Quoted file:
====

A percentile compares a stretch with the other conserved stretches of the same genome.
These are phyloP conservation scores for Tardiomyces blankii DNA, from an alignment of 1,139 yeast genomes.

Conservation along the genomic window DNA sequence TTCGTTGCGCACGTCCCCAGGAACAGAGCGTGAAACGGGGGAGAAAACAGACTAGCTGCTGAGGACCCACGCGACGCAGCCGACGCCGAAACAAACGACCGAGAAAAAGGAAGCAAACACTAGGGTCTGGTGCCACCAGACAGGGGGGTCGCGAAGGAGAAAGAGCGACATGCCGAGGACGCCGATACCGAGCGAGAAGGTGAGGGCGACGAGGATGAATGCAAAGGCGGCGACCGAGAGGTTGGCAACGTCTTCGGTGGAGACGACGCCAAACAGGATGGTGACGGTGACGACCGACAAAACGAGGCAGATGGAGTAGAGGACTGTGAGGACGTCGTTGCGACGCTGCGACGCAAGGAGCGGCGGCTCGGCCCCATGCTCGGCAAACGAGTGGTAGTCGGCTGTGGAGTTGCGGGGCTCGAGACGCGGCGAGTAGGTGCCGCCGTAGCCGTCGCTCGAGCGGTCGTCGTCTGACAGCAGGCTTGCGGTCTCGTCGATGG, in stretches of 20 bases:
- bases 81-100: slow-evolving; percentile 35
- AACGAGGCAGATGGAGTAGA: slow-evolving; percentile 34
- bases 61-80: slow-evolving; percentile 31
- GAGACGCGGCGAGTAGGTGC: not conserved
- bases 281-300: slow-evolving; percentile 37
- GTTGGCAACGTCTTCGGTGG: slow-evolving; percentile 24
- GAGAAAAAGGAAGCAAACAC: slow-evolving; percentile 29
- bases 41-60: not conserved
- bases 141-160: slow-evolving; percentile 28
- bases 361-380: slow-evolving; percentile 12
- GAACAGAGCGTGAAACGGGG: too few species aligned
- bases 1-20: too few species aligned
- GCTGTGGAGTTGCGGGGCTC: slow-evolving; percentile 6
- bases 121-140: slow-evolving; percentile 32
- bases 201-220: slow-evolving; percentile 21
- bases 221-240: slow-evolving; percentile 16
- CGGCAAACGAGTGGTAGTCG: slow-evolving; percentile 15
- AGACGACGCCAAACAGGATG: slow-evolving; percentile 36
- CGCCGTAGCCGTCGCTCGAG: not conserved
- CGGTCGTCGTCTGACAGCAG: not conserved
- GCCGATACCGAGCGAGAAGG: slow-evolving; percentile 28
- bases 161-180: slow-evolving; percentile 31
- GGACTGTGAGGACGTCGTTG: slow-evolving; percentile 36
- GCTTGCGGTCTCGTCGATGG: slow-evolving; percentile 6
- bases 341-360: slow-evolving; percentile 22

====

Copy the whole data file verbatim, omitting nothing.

A percentile compares a stretch with the other conserved stretches of the same genome.
These are phyloP conservation scores for Tardiomyces blankii DNA, from an alignment of 1,139 yeast genomes.

Conservation along the genomic window DNA sequence TTCGTTGCGCACGTCCCCAGGAACAGAGCGTGAAACGGGGGAGAAAACAGACTAGCTGCTGAGGACCCACGCGACGCAGCCGACGCCGAAACAAACGACCGAGAAAAAGGAAGCAAACACTAGGGTCTGGTGCCACCAGACAGGGGGGTCGCGAAGGAGAAAGAGCGACATGCCGAGGACGCCGATACCGAGCGAGAAGGTGAGGGCGACGAGGATGAATGCAAAGGCGGCGACCGAGAGGTTGGCAACGTCTTCGGTGGAGACGACGCCAAACAGGATGGTGACGGTGACGACCGACAAAACGAGGCAGATGGAGTAGAGGACTGTGAGGACGTCGTTGCGACGCTGCGACGCAAGGAGCGGCGGCTCGGCCCCATGCTCGGCAAACGAGTGGTAGTCGGCTGTGGAGTTGCGGGGCTCGAGACGCGGCGAGTAGGTGCCGCCGTAGCCGTCGCTCGAGCGGTCGTCGTCTGACAGCAGGCTTGCGGTCTCGTCGATGG, in stretches of 20 bases:
- bases 81-100: slow-evolving; percentile 35
- AACGAGGCAGATGGAGTAGA: slow-evolving; percentile 34
- bases 61-80: slow-evolving; percentile 31
- GAGACGCGGCGAGTAGGTGC: not conserved
- bases 281-300: slow-evolving; percentile 37
- GTTGGCAACGTCTTCGGTGG: slow-evolving; percentile 24
- GAGAAAAAGGAAGCAAACAC: slow-evolving; percentile 29
- bases 41-60: not conserved
- bases 141-160: slow-evolving; percentile 28
- bases 361-380: slow-evolving; percentile 12
- GAACAGAGCGTGAAACGGGG: too few species aligned
- bases 1-20: too few species aligned
- GCTGTGGAGTTGCGGGGCTC: slow-evolving; percentile 6
- bases 121-140: slow-evolving; percentile 32
- bases 201-220: slow-evolving; percentile 21
- bases 221-240: slow-evolving; percentile 16
- CGGCAAACGAGTGGTAGTCG: slow-evolving; percentile 15
- AGACGACGCCAAACAGGATG: slow-evolving; percentile 36
- CGCCGTAGCCGTCGCTCGAG: not conserved
- CGGTCGTCGTCTGACAGCAG: not conserved
- GCCGATACCGAGCGAGAAGG: slow-evolving; percentile 28
- bases 161-180: slow-evolving; percentile 31
- GGACTGTGAGGACGTCGTTG: slow-evolving; percentile 36
- GCTTGCGGTCTCGTCGATGG: slow-evolving; percentile 6
- bases 341-360: slow-evolving; percentile 22